On the Aisle with Harry Haun -- June 1996

News   On the Aisle with Harry Haun -- June 1996
 
FALLING APPLES AND RISING RENT: The Apple Doesn't Fall . . . , an antic about Alzheimer's fell--au contraire--fast on Broadway, lasting all of one performance at the Lyceum--but its opening (and closing) night party at Sardi's was hardly a wake. Marking (ever so brief) his bow as a Broadway director was Star Trek's Leonard Nimoy, and at his side bearing witness to that fact was faithful friend Gene Wilder.

FALLING APPLES AND RISING RENT: The Apple Doesn't Fall . . . , an antic about Alzheimer's fell--au contraire--fast on Broadway, lasting all of one performance at the Lyceum--but its opening (and closing) night party at Sardi's was hardly a wake. Marking (ever so brief) his bow as a Broadway director was Star Trek's Leonard Nimoy, and at his side bearing witness to that fact was faithful friend Gene Wilder.

After almost 30 years of being away from the stage (he was whisked away to the movies when kidnapped by Bonnie and Clyde in 1967), Wilder is returning--via London, playing the Nathan Lane role in Neil Simon's Laughter on the 23rd Floor. And, yes, he says that he's perfectly willing to give Broadway another whirl IF a good role comes along.

CBS's 48 Hours deemed Lane's own return to Broadway in A Funny Thing Happened on the Way to the Forum worthy of a segment and followed that a couple of weeks later with coverage of the roof-raising Rent arrival on Broadway. (It came with Pulitzer in tow--the second such prize ever presented posthumously; the other was for Long Day's Journey Into Night--a fourth for Eugene O'Neill, making him in death the playwright with the most Pulitzer Prizes).

Anthony Rapp, who has the first line in Rent, marked the opening by adding an extra sentence that brought a standing ovation: "We dedicate this performance, and all future performances of Rent, to our friend, Jonathan Larson."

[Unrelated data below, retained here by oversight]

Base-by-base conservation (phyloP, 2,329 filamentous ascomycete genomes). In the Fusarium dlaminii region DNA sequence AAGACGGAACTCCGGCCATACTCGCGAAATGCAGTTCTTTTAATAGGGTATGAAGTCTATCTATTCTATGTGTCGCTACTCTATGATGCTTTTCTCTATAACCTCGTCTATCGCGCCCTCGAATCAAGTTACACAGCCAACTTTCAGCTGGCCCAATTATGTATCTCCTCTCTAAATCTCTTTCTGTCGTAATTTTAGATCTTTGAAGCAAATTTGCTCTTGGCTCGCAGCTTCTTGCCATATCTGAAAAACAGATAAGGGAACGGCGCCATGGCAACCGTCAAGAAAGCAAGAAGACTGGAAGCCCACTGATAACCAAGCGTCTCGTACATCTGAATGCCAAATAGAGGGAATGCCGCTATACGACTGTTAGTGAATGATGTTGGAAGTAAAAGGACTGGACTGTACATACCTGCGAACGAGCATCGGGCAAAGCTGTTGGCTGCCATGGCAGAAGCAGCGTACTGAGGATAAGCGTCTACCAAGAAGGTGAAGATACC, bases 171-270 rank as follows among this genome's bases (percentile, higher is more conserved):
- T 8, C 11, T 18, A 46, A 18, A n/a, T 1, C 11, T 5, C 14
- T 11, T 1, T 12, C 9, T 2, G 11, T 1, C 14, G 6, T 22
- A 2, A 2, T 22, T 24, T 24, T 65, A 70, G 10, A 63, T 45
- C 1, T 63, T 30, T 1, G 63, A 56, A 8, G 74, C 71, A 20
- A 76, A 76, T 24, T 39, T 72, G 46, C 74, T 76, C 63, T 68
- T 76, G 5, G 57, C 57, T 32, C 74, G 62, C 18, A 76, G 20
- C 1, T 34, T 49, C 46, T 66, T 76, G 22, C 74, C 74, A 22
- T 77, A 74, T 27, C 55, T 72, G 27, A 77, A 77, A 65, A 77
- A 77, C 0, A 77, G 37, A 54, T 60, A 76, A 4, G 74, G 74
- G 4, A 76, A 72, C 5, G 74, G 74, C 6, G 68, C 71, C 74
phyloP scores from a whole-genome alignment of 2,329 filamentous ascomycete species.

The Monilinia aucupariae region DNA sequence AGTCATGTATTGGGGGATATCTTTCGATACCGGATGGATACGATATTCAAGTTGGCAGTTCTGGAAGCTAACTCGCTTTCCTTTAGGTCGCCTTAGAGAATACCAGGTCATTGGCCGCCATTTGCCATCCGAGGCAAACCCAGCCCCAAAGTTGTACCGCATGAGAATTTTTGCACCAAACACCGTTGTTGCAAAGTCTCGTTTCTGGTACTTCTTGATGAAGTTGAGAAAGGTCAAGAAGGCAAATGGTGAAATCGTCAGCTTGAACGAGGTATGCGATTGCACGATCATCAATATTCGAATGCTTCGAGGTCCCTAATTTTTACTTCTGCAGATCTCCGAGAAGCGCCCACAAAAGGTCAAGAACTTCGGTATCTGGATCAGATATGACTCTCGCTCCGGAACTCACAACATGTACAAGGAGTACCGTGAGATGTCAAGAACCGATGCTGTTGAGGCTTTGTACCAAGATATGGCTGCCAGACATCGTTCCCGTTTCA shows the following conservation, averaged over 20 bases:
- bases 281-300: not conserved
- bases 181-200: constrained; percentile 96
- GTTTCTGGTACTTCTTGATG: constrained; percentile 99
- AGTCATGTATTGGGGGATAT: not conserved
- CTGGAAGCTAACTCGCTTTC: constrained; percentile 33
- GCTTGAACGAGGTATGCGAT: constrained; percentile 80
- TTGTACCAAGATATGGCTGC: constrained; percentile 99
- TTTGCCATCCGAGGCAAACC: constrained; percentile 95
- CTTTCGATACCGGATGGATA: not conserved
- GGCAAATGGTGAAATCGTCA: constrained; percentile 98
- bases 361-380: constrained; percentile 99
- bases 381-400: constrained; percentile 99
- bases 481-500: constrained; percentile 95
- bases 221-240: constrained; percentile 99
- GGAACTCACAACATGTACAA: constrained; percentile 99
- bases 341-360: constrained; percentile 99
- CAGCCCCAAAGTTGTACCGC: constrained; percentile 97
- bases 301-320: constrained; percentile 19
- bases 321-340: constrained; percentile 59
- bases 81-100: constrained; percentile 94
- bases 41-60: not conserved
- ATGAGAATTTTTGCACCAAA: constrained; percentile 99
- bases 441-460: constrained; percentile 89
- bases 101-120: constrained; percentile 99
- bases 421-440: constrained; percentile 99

Author Larson died of an aortic aneurysm on Jan. 15, 1996, hours after the last dress rehearsal of Rent and ten days before his 36th birthday. TEA FOR TWO: Beast and the Beast celebrated its second anniversary with a tea party for the kiddies. Mrs. Potts (Beth Fowler) poured, of course.

Bill Paxton took time out from promoting his Twister flick to attend the Broadway bow of Sam Shepard's Pulitzer Prize-winning "twister," Buried Child. The last person you'd expect to find at an opening of an Oscar Wilde antic did indeed show up: Charles Bronson, a friend of the producer (Bill Kenwright).

ALWAYS ON SUNDAY: Because A Midsummer Night's Dream was dark on Sunday evenings, Desmond Barrit and Alex Jennings were able to catch the openings of Big and A Delicate Balance. Both Brits are double Olivier Award-winners so they mixed well with the Tony winners welcoming Edward Albee's 1967 Pulitzer Prize-winning Balance back to Broadway: Jane Alexander, Cherry Jones, Betty Buckley, Debra Monk, director Nicholas Hytner, composer William Finn. Its party was held at Tavern on the Green, which is represented--firefly-lighting and all--in a Big scene, but because that show revolves around a toy company, FAO Schwarz threw open its doors for first-nighters. Hours before the Big opening, the Shubert discovered it was 200 PLAYBILLs short, and an emergency call was placed to the home of the publisher, Philip S. Birch, who jumped in his car, picked up PLAYBILLs and delivered them personally the theatre before the curtain went up. "Philling the order," we call it.

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